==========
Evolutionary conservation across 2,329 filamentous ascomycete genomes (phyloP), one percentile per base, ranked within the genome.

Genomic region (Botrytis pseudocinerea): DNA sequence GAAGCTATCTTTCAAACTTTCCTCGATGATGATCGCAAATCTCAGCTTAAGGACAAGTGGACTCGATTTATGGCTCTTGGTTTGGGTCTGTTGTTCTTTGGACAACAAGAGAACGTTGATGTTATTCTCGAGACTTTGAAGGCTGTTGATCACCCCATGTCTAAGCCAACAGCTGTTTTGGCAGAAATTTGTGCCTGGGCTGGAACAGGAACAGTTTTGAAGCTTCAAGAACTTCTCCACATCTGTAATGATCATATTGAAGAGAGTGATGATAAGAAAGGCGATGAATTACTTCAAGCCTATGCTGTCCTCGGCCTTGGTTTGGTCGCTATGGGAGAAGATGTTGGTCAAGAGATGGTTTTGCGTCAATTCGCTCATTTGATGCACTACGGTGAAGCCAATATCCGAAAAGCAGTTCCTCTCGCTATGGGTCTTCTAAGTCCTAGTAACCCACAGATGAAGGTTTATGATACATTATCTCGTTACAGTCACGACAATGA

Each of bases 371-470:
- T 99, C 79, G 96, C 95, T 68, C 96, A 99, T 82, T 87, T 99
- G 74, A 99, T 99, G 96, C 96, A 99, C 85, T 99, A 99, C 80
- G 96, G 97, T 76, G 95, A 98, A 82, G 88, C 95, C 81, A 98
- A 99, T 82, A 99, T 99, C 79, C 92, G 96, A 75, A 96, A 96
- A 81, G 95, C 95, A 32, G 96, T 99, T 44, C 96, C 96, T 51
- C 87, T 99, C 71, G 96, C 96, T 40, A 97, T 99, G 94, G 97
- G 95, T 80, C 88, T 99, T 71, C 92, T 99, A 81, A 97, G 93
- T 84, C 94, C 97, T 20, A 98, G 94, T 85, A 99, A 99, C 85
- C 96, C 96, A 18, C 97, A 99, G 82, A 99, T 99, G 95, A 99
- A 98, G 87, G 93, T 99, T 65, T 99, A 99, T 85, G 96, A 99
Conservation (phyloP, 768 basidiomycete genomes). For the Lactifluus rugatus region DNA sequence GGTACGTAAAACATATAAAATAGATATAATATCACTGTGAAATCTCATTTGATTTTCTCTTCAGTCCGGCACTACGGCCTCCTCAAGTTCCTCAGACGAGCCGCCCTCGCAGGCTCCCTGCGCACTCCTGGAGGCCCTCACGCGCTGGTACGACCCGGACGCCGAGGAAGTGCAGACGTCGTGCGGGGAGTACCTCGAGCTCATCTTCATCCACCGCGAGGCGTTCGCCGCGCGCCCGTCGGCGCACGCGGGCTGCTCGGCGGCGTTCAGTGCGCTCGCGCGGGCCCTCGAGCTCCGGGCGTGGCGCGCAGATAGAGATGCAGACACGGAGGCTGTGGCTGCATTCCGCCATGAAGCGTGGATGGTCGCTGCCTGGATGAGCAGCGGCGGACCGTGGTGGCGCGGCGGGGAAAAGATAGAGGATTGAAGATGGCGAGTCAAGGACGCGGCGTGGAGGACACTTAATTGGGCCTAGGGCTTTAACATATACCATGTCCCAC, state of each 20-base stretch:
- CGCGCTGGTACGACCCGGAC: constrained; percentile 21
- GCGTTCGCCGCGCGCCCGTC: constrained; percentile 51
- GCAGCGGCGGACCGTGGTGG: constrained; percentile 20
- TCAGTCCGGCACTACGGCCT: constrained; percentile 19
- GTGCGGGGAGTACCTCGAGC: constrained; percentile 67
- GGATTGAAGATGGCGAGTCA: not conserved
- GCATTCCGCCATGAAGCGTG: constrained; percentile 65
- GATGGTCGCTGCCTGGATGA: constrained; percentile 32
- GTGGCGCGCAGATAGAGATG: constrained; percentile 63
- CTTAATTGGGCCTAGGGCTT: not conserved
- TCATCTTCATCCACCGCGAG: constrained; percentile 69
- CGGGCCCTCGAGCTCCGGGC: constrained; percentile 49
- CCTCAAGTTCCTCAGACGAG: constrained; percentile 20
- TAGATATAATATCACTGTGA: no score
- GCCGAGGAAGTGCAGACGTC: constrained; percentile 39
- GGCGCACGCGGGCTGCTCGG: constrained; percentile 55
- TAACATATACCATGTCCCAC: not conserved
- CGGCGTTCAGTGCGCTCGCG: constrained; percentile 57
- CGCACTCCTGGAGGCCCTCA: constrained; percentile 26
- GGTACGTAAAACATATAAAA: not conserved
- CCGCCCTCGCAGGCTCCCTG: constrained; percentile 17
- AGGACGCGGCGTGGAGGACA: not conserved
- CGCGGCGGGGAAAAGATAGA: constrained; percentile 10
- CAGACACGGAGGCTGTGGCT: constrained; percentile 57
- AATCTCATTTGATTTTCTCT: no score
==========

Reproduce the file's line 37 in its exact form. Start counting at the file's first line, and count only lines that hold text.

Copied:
- CGCGGCGGGGAAAAGATAGA: constrained; percentile 10